My father, who drove me to this show in Bournemouth, was already baffled when I said I’d bought this ticket. At least until he remembered – I’m Nick Pollard. I bought this ticket all the way back in July 2016 at a ridiculously high sum. I have managed to keep this a secret from most (until now anyway). Where I have decided to fib about ticket prices before, so not to reveal to Mum and Dad just how much money I was throwing around, even the fictitious price seemed a bit steep for one glaring reason – it was Pet Shop Boys. I mentioned the show a few times, such as posting on Facebook that my ticket had arrived, only to ponder “when the hell did I buy a Pet Shop Boys ticket?”. Well, I did.
Oh, and I’m very glad that I did, as the synthpop duo were more brilliant than many would have thought they have any right to be. I would have thought the same. When they toured their albums Elysium and Electric from 2011 to 2013, the glowing reviews rolled in for the blinding glow stage show. Overcome by my fetish for lasers, I just had to see them on their Super tour. Watching a couple of clips from their Inner Sanctum show meant that I couldn’t resist it any longer – I had to see this vomit-inducing show for myself.
There were an amazing array of lasers shot around the arena and it might battle Bloc Party for being the harshest with its strobe lights. A projector screen behind them was immersed in colour from the beginning, and a few songs in, three more masked performers appeared onstage, out of nowhere. To begin with, I thought that I had missed their arrival because I was so distracted by everything else. Then I realized that they were behind a translucent screen, which dropped a couple of songs later, and they were fully revealed, and the images projected onto the back wall. Now that he is bald, I think they should start projecting things with Neil Tennant’s head.
I think that what irritated me most about the show was that in spite of being loud and energetic dance music, waiting to be jumped around to, the show was seated. Just, why? Take a look at this video of the very same show, staged at a Chilean music festival (showing their brilliant entrance at 2:00. While it doesn’t have the same effect from the angle it was filmed, this looked amazing. The images were projected in such a way that the two circles at the front of the stage, blended into the background. As a result, Tennant and Lowe seemed to appear out of nowhere).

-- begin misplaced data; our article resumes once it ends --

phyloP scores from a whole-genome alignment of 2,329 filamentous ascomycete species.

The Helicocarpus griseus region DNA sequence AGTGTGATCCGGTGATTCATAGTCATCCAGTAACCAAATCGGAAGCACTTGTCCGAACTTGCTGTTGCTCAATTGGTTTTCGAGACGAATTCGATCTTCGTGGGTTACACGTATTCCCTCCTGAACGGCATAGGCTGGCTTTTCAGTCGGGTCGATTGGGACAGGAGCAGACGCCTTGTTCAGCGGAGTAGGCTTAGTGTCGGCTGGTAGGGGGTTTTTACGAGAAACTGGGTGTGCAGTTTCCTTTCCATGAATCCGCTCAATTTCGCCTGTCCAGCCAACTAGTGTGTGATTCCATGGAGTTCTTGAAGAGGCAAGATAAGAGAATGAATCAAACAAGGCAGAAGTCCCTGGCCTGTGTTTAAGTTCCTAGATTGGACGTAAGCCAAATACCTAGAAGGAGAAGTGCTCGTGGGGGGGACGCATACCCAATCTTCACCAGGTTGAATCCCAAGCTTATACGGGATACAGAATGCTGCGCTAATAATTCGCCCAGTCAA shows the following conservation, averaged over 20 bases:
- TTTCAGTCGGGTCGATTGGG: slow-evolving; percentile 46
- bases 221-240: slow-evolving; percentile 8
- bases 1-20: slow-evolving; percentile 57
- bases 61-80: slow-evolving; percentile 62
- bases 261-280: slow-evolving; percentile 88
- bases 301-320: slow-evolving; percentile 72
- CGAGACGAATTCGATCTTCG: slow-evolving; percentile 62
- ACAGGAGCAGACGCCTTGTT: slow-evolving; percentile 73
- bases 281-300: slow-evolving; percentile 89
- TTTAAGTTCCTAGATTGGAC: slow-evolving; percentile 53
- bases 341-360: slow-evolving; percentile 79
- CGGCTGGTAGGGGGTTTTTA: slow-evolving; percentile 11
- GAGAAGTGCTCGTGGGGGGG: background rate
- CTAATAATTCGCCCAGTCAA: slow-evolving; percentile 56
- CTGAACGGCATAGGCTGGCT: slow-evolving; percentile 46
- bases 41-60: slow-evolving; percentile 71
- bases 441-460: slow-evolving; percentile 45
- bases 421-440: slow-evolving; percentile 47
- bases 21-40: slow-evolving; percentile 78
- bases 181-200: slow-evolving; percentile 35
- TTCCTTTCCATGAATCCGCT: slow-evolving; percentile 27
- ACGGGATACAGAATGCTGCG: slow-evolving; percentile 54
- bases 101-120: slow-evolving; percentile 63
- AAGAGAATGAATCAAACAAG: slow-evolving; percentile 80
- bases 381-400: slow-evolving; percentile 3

Just feel that atmosphere. At the BIC, there was an aura of unease, as you just knew that lots of people were desperate to dance. I think even I did. If it were a standing show, I’d probably have been jumping around and singing along to the hits. Then it dawned on me what the problem was – I felt like one of very few people not to be with a parent, who was under the age of 40. A few people gave in, sadly including a mad woman in front of me, so I had no choice but to stare at her bum for the full duration of ‘West End Girls’. I mentioned to the man to my left, who couldn’t see either, how I was stuck behind a 6’8” guy at Feeder, only for the mad lady to overhear, and guiltlessly interject – “that’s my width!”. Oh, ha-ha. No problem. You have just engulfed the band’s biggest hit for the guy behind you, who had paid £65 (shh…) to be there, with your arse.
The BIC is a brilliant place to watch an amazing light show, but the least practical to dance at, otherwise it resembles a mad aunt at a theatre, dancing and singing along to Mamma Mia, rather than just a fun concert. It’s no fault of the show itself, but it did detract from it a smidgeon.
Something that nobody would believe, but I maintain is the case, was that in spite of their connection with gay culture, and the flamboyance of Neil Tennant (and in particular, his voice), the show itself wasn’t especially camp. There was nothing especially effeminate about it. Sure, it was very colourful and positive, but it wasn’t along the lines of when I witnessed Erasure, who had dancers, and the show was under an ocean of pink light. The Pet Shop Boys visual show could have catered for any dance act regardless of sexuality, but Pet Shop Boys weren’t going to bring in the younger audience for one glaring reason – they are Pet Shop Boys.
Either way, it was absolutely brilliant, and if they pop by again, I might not be able to resist seeing them again. They might be in their early sixties, but needn’t be especially active onstage.The Guardian referred to Chris as “possibly more famous for not doing anything than almost anyone else in the history of popular entertainment” (subsequently now being my idol), so as far as I’m concerned, they have no excuses for the time being!